60. Chrystyn H, Small M, Milligan G, Higgins V, Gil EG, Estruch J. Impact of patients’ satisfaction with their inhalers on treatment compliance and health status in COPD. Respir Med. 2014;108(2):358–365.
61. Darba J, Ramirez G, Sicras A, Francoli P, Torvinen S, Sanchez-de la Rosa R. The importance of inhaler devices: the choice of inhaler device may lead to suboptimal adherence in COPD patients. Int J Chron Obstruct Pulmon Dis. 2015;10:2335–2345.
62. Koehorst-Ter Huurne K, Movig K, van der Valk P, van der Palen J, Brusse-Keizer M. The influence of type of inhalation device on adherence of COPD patients to inhaled medication. Expert Opin Drug Deliv. 2016;13(4):469–475.
63. Chouaid C, Germain N, De Pouvourville G, et al. Patient preference for chronic obstructive pulmonary disease (COPD) treatment inhalers: a discrete choice experiment in France. Curr Med Res Opin. 2019;35(5):785–792.
64. Braido F, Chrystyn H, Baiardini I, et al. “Trying, but failing” - the role of inhaler technique and mode of delivery in respiratory medication adherence. J Allergy Clin Immunol Pract. 2016;4(5):823–832.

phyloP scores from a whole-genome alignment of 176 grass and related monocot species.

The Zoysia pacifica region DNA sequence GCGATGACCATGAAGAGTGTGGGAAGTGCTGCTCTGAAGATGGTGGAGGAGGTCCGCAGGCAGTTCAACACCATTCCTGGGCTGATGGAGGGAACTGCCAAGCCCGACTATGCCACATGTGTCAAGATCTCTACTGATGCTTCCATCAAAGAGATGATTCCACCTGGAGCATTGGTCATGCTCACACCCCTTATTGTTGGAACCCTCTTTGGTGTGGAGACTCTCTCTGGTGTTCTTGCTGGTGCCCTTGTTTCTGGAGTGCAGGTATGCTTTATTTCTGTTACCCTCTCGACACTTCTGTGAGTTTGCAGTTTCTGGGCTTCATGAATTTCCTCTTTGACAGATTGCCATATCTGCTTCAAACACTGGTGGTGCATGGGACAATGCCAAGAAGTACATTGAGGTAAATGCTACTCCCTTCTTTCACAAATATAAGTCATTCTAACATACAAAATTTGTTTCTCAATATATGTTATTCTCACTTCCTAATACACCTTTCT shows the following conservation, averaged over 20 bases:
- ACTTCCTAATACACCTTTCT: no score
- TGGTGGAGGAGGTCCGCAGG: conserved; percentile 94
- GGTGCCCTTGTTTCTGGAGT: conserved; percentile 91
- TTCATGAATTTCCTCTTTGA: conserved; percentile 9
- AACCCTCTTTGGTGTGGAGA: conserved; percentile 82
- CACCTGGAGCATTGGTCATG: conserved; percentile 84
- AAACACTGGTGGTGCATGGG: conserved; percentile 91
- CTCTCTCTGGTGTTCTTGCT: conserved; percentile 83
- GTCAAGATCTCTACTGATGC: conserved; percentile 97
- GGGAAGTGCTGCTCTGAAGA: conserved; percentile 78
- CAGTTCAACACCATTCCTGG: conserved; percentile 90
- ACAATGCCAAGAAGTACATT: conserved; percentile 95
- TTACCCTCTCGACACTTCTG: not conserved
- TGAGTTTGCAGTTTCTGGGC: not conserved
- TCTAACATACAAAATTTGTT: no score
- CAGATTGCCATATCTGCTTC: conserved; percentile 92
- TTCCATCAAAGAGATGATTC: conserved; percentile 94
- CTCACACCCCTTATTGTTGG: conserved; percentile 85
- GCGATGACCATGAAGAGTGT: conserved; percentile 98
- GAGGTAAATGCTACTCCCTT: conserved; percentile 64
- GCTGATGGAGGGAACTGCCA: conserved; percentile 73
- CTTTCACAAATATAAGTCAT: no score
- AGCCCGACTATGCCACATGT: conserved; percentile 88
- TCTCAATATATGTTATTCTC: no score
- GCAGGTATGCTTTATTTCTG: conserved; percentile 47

65. Yu AP, Guerin A, Ponce de Leon D, et al. Therapy persistence and adherence in patients with chronic obstructive pulmonary disease: multiple versus single long-acting maintenance inhalers. J Med Econ. 2011;14(4):486–496.
66. Wisniewski D, Porzezinska M, Gruchala-Niedoszytko M, Niedoszytko M, Slominski JM, Jassem E. Factors influencing adherence to treatment in COPD patients and its relationship with disease exacerbations. Pneumonol Alergol Pol. 2014;82(2):96–104.
67. Krauskopf K, Federman AD, Kale MS, et al. Chronic obstructive pulmonary disease illness and medication beliefs are associated with medication adherence. COPD. 2015;12(2):151–164.
68. Shrestha R, Pant A, Shakya Shrestha S, Shrestha B, Gurung RB, Karmacharya BM. A cross-sectional study of medication adherence pattern and factors affecting the adherence in chronic obstructive pulmonary disease. Kathmandu Univ Med J (KUMJ). 2015;13(49):64–70.
69. Cecere LM, Slatore CG, Uman JE, et al. Adherence to long-acting inhaled therapies among patients with chronic obstructive pulmonary disease (COPD). COPD. 2012;9(3):251–258.
70. Di Martino M, Ventura M, Cappai G, et al. Adherence to long-acting bronchodilators after discharge for COPD: how much of the geographic variation is attributable to the hospital of discharge and how much to the primary care providers? COPD. 2017;14(1):86–94.
71. Tottenborg SS, Lange P, Johnsen SP, Nielsen H, Ingebrigtsen TS, Thomsen RW. Socioeconomic inequalities in adherence to inhaled maintenance medications and clinical prognosis of COPD. Respir Med. 2016;119:160–167.